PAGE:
AW: Burned Over: the Vigilant

Oftener right: When another player’s character comes to you for advice, tell them what you honestly think the best course is. If they do it, they take +1 to any rolls they make in the doing, and you mark +1 toward improvement.

AW:Burned Over: the Gearcutter

Self-possessed has one fictional trigger, when one of your machine’s options activates, and then another, you resist it. The former requires you to watch and wait for it to happen, outside of the move. Once it does happen, you choose whether to assert that you resist it, triggering self-possessed, or not.

Peel back the disguise has only one fictional trigger, when you are present with a wolf of the maelstrom, but then has a second nonfictional trigger, you can choose.

Both these and oftener right all have fictional triggers that must occur wholly outside the move itself, so that you can’t choose to make the move simply by saying that you do so. Instead, you have to watch and wait for the opportunity to make the move to come true: for one of your machine’s options to activate, for a wolf of the maelstrom to be present with you, or for another PC to come to you for advice.

Compare confront someone or open your brain to the world’s psychic maelstrom:

Confront Someone
When you confront, intimidate, threaten, or bluff someone, roll+Aggro. On a 10+, they have to choose: back down and give you your way, defy you and fight back, or else submit to your mercy and ask you to reconsider. On a 7–9, you’ve left them some wiggle room, and they can try to escape, bargain with you, pass off responsibility, or divert you instead. You choose whether and how to follow through. On a miss, be prepared for the worst.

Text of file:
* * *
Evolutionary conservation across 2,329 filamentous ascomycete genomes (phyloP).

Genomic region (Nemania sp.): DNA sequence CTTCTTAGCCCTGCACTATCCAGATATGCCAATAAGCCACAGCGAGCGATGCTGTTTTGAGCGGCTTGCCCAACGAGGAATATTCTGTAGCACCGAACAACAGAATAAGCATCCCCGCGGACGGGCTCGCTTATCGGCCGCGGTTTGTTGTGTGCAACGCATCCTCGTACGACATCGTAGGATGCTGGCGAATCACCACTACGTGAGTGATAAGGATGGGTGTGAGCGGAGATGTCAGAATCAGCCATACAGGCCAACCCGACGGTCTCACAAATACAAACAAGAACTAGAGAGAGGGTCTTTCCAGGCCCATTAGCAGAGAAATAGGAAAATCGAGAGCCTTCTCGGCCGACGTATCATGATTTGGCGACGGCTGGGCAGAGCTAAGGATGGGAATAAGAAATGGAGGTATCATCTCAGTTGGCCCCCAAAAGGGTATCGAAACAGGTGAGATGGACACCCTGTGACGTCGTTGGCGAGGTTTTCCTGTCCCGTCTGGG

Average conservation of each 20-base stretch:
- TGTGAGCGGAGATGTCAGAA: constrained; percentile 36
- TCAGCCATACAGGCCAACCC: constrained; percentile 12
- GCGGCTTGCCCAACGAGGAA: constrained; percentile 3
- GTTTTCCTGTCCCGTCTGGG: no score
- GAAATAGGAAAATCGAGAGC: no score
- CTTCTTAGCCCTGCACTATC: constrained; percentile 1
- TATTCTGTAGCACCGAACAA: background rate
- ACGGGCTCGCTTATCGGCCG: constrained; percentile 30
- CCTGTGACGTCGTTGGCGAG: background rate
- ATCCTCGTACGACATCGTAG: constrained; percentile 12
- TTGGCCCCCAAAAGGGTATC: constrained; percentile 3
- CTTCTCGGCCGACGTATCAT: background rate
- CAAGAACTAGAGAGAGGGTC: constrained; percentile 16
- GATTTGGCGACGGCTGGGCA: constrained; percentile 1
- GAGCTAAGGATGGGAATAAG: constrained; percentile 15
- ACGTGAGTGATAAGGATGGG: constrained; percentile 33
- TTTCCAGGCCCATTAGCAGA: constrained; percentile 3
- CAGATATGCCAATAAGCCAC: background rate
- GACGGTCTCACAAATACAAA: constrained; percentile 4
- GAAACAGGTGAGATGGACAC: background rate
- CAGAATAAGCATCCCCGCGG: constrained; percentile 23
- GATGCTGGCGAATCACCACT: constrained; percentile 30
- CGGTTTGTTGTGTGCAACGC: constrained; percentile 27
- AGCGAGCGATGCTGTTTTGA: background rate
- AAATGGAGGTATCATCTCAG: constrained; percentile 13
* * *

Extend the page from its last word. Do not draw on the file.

AW:Burned Over: Basic Moves

Open Your Brain
When you open your brain to the world’s psychic maelstrom, roll+Weird. On any hit, the MC must tell you something new and interesting about the current situation, and might ask you a question or 2; answer them frankly. On a 10+, the MC must give you at least one good, concrete detail. On a 7–9, the MC can stick to impressions and suggestions. If you already know everything there is to know about the situation, the MC must tell you so. On a miss, be prepared for the worst.

AW:Burned Over: Basic Moves

These moves also have fictional triggers — you confront, intimidate, threaten, or bluff someone, you open your brain to the world’s psychic maelstrom — but you don’t have to watch and wait for them to occur, they’re actions you can have your character take basically whenever you like.

And of course here’s an example of a move with no fictional trigger at all:

Ears in the walls: At the beginning of the session, roll+Sharp. On a 10+, hold 3. On a 7–9, hold 2. During the session, spend your hold 1 for 1 to name a person who’s living in or visiting your holding, and ask what they’re up to right now. The MC has to answer frankly. On a miss, hold 1 anyway.

AW:Burned Over: the Lawmaker

This move has one overall nonfictional trigger, at the beginning of the session, and then nonfictional triggers for its effects during the session, spend your hold.

3. Mix & Match, or…?

Apocalypse World has moves with fictional triggers you have to watch and wait for, moves with fictional triggers you declare yourself, and moves with no fictional triggers at all.